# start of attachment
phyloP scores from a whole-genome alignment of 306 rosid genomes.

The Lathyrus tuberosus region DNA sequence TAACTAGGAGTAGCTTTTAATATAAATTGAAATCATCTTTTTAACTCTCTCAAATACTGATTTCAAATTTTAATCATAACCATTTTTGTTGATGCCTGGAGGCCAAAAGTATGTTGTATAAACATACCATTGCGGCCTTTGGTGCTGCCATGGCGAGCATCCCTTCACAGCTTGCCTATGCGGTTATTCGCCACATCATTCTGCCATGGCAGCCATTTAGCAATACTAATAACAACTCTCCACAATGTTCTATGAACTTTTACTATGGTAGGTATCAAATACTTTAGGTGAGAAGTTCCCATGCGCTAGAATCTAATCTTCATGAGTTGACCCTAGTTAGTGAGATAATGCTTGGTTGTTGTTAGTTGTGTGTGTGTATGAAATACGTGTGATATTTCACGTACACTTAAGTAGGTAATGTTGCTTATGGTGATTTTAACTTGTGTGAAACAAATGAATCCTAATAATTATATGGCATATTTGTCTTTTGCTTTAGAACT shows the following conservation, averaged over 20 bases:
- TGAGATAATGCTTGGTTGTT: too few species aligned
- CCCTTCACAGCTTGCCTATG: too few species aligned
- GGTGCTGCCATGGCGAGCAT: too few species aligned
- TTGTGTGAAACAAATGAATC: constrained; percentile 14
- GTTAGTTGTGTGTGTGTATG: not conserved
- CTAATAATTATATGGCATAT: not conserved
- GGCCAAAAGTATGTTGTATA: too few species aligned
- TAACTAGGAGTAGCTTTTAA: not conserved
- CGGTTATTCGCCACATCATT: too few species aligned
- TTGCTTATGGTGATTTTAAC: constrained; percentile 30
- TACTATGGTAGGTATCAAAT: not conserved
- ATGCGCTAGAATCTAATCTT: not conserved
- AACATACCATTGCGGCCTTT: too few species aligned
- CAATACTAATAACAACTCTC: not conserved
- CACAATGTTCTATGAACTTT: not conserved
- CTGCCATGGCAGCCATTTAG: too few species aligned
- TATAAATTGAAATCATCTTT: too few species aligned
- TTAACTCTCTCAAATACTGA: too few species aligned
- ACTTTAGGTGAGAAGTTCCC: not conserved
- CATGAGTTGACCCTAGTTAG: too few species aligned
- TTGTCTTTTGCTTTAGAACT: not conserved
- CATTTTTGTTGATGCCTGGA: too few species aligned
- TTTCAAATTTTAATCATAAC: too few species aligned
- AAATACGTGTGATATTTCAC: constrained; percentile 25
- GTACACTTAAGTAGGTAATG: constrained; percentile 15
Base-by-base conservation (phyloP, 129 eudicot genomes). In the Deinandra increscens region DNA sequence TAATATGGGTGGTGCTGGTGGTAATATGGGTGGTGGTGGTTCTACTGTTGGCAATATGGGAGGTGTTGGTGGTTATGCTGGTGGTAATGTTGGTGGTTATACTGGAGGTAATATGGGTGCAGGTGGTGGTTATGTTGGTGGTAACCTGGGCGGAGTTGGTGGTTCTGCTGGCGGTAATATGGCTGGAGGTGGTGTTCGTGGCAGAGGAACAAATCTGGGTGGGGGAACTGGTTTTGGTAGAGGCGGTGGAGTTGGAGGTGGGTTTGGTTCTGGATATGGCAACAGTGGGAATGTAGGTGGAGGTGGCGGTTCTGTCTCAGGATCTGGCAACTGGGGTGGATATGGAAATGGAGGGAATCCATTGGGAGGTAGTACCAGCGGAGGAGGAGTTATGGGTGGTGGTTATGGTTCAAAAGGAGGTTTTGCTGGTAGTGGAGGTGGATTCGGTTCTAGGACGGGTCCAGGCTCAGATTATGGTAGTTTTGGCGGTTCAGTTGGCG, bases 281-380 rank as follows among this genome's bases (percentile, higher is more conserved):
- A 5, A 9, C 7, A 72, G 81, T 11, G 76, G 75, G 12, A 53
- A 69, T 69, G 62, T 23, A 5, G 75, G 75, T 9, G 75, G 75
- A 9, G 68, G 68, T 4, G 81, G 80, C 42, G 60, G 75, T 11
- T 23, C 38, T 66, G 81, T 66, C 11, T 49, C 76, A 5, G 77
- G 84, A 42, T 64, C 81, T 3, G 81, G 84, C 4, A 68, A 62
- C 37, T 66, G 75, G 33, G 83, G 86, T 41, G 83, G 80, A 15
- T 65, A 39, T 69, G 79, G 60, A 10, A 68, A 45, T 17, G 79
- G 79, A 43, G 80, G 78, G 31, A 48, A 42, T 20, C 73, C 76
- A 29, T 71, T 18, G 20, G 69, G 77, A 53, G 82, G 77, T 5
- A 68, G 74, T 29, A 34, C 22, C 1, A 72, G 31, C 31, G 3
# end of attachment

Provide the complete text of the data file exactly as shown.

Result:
phyloP scores from a whole-genome alignment of 306 rosid genomes.

The Lathyrus tuberosus region DNA sequence TAACTAGGAGTAGCTTTTAATATAAATTGAAATCATCTTTTTAACTCTCTCAAATACTGATTTCAAATTTTAATCATAACCATTTTTGTTGATGCCTGGAGGCCAAAAGTATGTTGTATAAACATACCATTGCGGCCTTTGGTGCTGCCATGGCGAGCATCCCTTCACAGCTTGCCTATGCGGTTATTCGCCACATCATTCTGCCATGGCAGCCATTTAGCAATACTAATAACAACTCTCCACAATGTTCTATGAACTTTTACTATGGTAGGTATCAAATACTTTAGGTGAGAAGTTCCCATGCGCTAGAATCTAATCTTCATGAGTTGACCCTAGTTAGTGAGATAATGCTTGGTTGTTGTTAGTTGTGTGTGTGTATGAAATACGTGTGATATTTCACGTACACTTAAGTAGGTAATGTTGCTTATGGTGATTTTAACTTGTGTGAAACAAATGAATCCTAATAATTATATGGCATATTTGTCTTTTGCTTTAGAACT shows the following conservation, averaged over 20 bases:
- TGAGATAATGCTTGGTTGTT: too few species aligned
- CCCTTCACAGCTTGCCTATG: too few species aligned
- GGTGCTGCCATGGCGAGCAT: too few species aligned
- TTGTGTGAAACAAATGAATC: constrained; percentile 14
- GTTAGTTGTGTGTGTGTATG: not conserved
- CTAATAATTATATGGCATAT: not conserved
- GGCCAAAAGTATGTTGTATA: too few species aligned
- TAACTAGGAGTAGCTTTTAA: not conserved
- CGGTTATTCGCCACATCATT: too few species aligned
- TTGCTTATGGTGATTTTAAC: constrained; percentile 30
- TACTATGGTAGGTATCAAAT: not conserved
- ATGCGCTAGAATCTAATCTT: not conserved
- AACATACCATTGCGGCCTTT: too few species aligned
- CAATACTAATAACAACTCTC: not conserved
- CACAATGTTCTATGAACTTT: not conserved
- CTGCCATGGCAGCCATTTAG: too few species aligned
- TATAAATTGAAATCATCTTT: too few species aligned
- TTAACTCTCTCAAATACTGA: too few species aligned
- ACTTTAGGTGAGAAGTTCCC: not conserved
- CATGAGTTGACCCTAGTTAG: too few species aligned
- TTGTCTTTTGCTTTAGAACT: not conserved
- CATTTTTGTTGATGCCTGGA: too few species aligned
- TTTCAAATTTTAATCATAAC: too few species aligned
- AAATACGTGTGATATTTCAC: constrained; percentile 25
- GTACACTTAAGTAGGTAATG: constrained; percentile 15
Base-by-base conservation (phyloP, 129 eudicot genomes). In the Deinandra increscens region DNA sequence TAATATGGGTGGTGCTGGTGGTAATATGGGTGGTGGTGGTTCTACTGTTGGCAATATGGGAGGTGTTGGTGGTTATGCTGGTGGTAATGTTGGTGGTTATACTGGAGGTAATATGGGTGCAGGTGGTGGTTATGTTGGTGGTAACCTGGGCGGAGTTGGTGGTTCTGCTGGCGGTAATATGGCTGGAGGTGGTGTTCGTGGCAGAGGAACAAATCTGGGTGGGGGAACTGGTTTTGGTAGAGGCGGTGGAGTTGGAGGTGGGTTTGGTTCTGGATATGGCAACAGTGGGAATGTAGGTGGAGGTGGCGGTTCTGTCTCAGGATCTGGCAACTGGGGTGGATATGGAAATGGAGGGAATCCATTGGGAGGTAGTACCAGCGGAGGAGGAGTTATGGGTGGTGGTTATGGTTCAAAAGGAGGTTTTGCTGGTAGTGGAGGTGGATTCGGTTCTAGGACGGGTCCAGGCTCAGATTATGGTAGTTTTGGCGGTTCAGTTGGCG, bases 281-380 rank as follows among this genome's bases (percentile, higher is more conserved):
- A 5, A 9, C 7, A 72, G 81, T 11, G 76, G 75, G 12, A 53
- A 69, T 69, G 62, T 23, A 5, G 75, G 75, T 9, G 75, G 75
- A 9, G 68, G 68, T 4, G 81, G 80, C 42, G 60, G 75, T 11
- T 23, C 38, T 66, G 81, T 66, C 11, T 49, C 76, A 5, G 77
- G 84, A 42, T 64, C 81, T 3, G 81, G 84, C 4, A 68, A 62
- C 37, T 66, G 75, G 33, G 83, G 86, T 41, G 83, G 80, A 15
- T 65, A 39, T 69, G 79, G 60, A 10, A 68, A 45, T 17, G 79
- G 79, A 43, G 80, G 78, G 31, A 48, A 42, T 20, C 73, C 76
- A 29, T 71, T 18, G 20, G 69, G 77, A 53, G 82, G 77, T 5
- A 68, G 74, T 29, A 34, C 22, C 1, A 72, G 31, C 31, G 3